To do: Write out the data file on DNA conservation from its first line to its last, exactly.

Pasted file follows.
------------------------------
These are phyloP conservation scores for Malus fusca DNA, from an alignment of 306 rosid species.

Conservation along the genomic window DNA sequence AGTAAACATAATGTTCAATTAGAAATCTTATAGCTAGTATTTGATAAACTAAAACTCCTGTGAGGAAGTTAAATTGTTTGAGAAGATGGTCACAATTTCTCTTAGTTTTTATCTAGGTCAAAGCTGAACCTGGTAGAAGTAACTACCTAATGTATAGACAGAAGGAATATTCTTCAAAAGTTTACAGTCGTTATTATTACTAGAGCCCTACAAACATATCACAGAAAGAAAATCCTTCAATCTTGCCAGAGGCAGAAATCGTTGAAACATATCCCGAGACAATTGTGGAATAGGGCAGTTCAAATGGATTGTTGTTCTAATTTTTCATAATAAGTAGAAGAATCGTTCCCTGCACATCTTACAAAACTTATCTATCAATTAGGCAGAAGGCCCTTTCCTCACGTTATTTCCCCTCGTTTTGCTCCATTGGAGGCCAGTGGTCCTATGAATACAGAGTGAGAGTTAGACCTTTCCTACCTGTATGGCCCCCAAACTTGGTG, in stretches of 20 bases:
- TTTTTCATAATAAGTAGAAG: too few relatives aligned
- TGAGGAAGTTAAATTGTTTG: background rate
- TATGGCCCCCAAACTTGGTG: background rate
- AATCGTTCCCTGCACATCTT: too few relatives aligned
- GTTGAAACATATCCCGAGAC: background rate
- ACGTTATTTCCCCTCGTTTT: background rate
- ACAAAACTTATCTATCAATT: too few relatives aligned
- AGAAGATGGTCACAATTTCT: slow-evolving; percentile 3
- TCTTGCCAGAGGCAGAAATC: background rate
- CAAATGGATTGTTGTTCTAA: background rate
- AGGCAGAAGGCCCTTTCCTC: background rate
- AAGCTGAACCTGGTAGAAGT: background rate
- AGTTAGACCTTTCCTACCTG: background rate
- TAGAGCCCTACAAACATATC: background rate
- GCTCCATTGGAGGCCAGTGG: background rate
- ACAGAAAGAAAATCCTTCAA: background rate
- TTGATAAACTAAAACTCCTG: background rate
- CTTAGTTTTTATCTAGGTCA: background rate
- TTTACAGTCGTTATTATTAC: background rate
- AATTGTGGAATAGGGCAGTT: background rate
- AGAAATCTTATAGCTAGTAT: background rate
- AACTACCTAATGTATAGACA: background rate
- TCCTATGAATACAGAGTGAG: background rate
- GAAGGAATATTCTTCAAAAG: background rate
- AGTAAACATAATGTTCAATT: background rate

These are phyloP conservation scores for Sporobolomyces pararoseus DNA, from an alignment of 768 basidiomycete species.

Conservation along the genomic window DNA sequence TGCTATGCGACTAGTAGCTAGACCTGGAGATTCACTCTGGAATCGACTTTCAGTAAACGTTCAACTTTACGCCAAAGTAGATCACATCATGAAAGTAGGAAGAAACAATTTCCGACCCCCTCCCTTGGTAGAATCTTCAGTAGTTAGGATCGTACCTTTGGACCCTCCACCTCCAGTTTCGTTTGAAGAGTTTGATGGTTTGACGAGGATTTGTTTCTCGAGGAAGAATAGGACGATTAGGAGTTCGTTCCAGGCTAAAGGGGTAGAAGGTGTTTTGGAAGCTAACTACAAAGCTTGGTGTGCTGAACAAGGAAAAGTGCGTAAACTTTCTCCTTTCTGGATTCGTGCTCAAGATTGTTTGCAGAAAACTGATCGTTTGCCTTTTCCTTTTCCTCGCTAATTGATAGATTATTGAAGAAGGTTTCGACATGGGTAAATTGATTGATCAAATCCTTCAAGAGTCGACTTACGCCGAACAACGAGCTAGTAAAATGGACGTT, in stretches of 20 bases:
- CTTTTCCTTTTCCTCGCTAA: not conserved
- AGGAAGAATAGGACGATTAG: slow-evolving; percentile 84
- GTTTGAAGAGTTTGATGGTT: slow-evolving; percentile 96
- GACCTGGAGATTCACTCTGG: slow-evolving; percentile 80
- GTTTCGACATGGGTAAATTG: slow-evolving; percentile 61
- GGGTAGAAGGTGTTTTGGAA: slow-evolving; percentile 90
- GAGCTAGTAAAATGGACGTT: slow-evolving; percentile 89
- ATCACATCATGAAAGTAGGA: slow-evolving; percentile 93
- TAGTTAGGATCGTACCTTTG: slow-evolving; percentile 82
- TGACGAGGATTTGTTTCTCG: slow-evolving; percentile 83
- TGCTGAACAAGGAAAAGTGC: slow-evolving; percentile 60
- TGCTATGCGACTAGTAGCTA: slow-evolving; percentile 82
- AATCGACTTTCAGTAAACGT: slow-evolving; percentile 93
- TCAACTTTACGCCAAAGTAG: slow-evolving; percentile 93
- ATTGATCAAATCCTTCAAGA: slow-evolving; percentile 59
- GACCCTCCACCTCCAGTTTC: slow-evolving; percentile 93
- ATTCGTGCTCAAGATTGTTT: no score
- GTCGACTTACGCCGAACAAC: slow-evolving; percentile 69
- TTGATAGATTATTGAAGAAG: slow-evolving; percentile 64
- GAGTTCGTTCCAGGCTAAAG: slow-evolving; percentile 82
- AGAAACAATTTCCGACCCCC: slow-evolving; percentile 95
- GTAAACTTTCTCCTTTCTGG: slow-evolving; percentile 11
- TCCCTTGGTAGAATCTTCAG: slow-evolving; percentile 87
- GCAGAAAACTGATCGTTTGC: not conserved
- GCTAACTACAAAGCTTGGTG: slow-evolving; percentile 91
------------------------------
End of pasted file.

These are phyloP conservation scores for Malus fusca DNA, from an alignment of 306 rosid species.

Conservation along the genomic window DNA sequence AGTAAACATAATGTTCAATTAGAAATCTTATAGCTAGTATTTGATAAACTAAAACTCCTGTGAGGAAGTTAAATTGTTTGAGAAGATGGTCACAATTTCTCTTAGTTTTTATCTAGGTCAAAGCTGAACCTGGTAGAAGTAACTACCTAATGTATAGACAGAAGGAATATTCTTCAAAAGTTTACAGTCGTTATTATTACTAGAGCCCTACAAACATATCACAGAAAGAAAATCCTTCAATCTTGCCAGAGGCAGAAATCGTTGAAACATATCCCGAGACAATTGTGGAATAGGGCAGTTCAAATGGATTGTTGTTCTAATTTTTCATAATAAGTAGAAGAATCGTTCCCTGCACATCTTACAAAACTTATCTATCAATTAGGCAGAAGGCCCTTTCCTCACGTTATTTCCCCTCGTTTTGCTCCATTGGAGGCCAGTGGTCCTATGAATACAGAGTGAGAGTTAGACCTTTCCTACCTGTATGGCCCCCAAACTTGGTG, in stretches of 20 bases:
- TTTTTCATAATAAGTAGAAG: too few relatives aligned
- TGAGGAAGTTAAATTGTTTG: background rate
- TATGGCCCCCAAACTTGGTG: background rate
- AATCGTTCCCTGCACATCTT: too few relatives aligned
- GTTGAAACATATCCCGAGAC: background rate
- ACGTTATTTCCCCTCGTTTT: background rate
- ACAAAACTTATCTATCAATT: too few relatives aligned
- AGAAGATGGTCACAATTTCT: slow-evolving; percentile 3
- TCTTGCCAGAGGCAGAAATC: background rate
- CAAATGGATTGTTGTTCTAA: background rate
- AGGCAGAAGGCCCTTTCCTC: background rate
- AAGCTGAACCTGGTAGAAGT: background rate
- AGTTAGACCTTTCCTACCTG: background rate
- TAGAGCCCTACAAACATATC: background rate
- GCTCCATTGGAGGCCAGTGG: background rate
- ACAGAAAGAAAATCCTTCAA: background rate
- TTGATAAACTAAAACTCCTG: background rate
- CTTAGTTTTTATCTAGGTCA: background rate
- TTTACAGTCGTTATTATTAC: background rate
- AATTGTGGAATAGGGCAGTT: background rate
- AGAAATCTTATAGCTAGTAT: background rate
- AACTACCTAATGTATAGACA: background rate
- TCCTATGAATACAGAGTGAG: background rate
- GAAGGAATATTCTTCAAAAG: background rate
- AGTAAACATAATGTTCAATT: background rate

These are phyloP conservation scores for Sporobolomyces pararoseus DNA, from an alignment of 768 basidiomycete species.

Conservation along the genomic window DNA sequence TGCTATGCGACTAGTAGCTAGACCTGGAGATTCACTCTGGAATCGACTTTCAGTAAACGTTCAACTTTACGCCAAAGTAGATCACATCATGAAAGTAGGAAGAAACAATTTCCGACCCCCTCCCTTGGTAGAATCTTCAGTAGTTAGGATCGTACCTTTGGACCCTCCACCTCCAGTTTCGTTTGAAGAGTTTGATGGTTTGACGAGGATTTGTTTCTCGAGGAAGAATAGGACGATTAGGAGTTCGTTCCAGGCTAAAGGGGTAGAAGGTGTTTTGGAAGCTAACTACAAAGCTTGGTGTGCTGAACAAGGAAAAGTGCGTAAACTTTCTCCTTTCTGGATTCGTGCTCAAGATTGTTTGCAGAAAACTGATCGTTTGCCTTTTCCTTTTCCTCGCTAATTGATAGATTATTGAAGAAGGTTTCGACATGGGTAAATTGATTGATCAAATCCTTCAAGAGTCGACTTACGCCGAACAACGAGCTAGTAAAATGGACGTT, in stretches of 20 bases:
- CTTTTCCTTTTCCTCGCTAA: not conserved
- AGGAAGAATAGGACGATTAG: slow-evolving; percentile 84
- GTTTGAAGAGTTTGATGGTT: slow-evolving; percentile 96
- GACCTGGAGATTCACTCTGG: slow-evolving; percentile 80
- GTTTCGACATGGGTAAATTG: slow-evolving; percentile 61
- GGGTAGAAGGTGTTTTGGAA: slow-evolving; percentile 90
- GAGCTAGTAAAATGGACGTT: slow-evolving; percentile 89
- ATCACATCATGAAAGTAGGA: slow-evolving; percentile 93
- TAGTTAGGATCGTACCTTTG: slow-evolving; percentile 82
- TGACGAGGATTTGTTTCTCG: slow-evolving; percentile 83
- TGCTGAACAAGGAAAAGTGC: slow-evolving; percentile 60
- TGCTATGCGACTAGTAGCTA: slow-evolving; percentile 82
- AATCGACTTTCAGTAAACGT: slow-evolving; percentile 93
- TCAACTTTACGCCAAAGTAG: slow-evolving; percentile 93
- ATTGATCAAATCCTTCAAGA: slow-evolving; percentile 59
- GACCCTCCACCTCCAGTTTC: slow-evolving; percentile 93
- ATTCGTGCTCAAGATTGTTT: no score
- GTCGACTTACGCCGAACAAC: slow-evolving; percentile 69
- TTGATAGATTATTGAAGAAG: slow-evolving; percentile 64
- GAGTTCGTTCCAGGCTAAAG: slow-evolving; percentile 82
- AGAAACAATTTCCGACCCCC: slow-evolving; percentile 95
- GTAAACTTTCTCCTTTCTGG: slow-evolving; percentile 11
- TCCCTTGGTAGAATCTTCAG: slow-evolving; percentile 87
- GCAGAAAACTGATCGTTTGC: not conserved
- GCTAACTACAAAGCTTGGTG: slow-evolving; percentile 91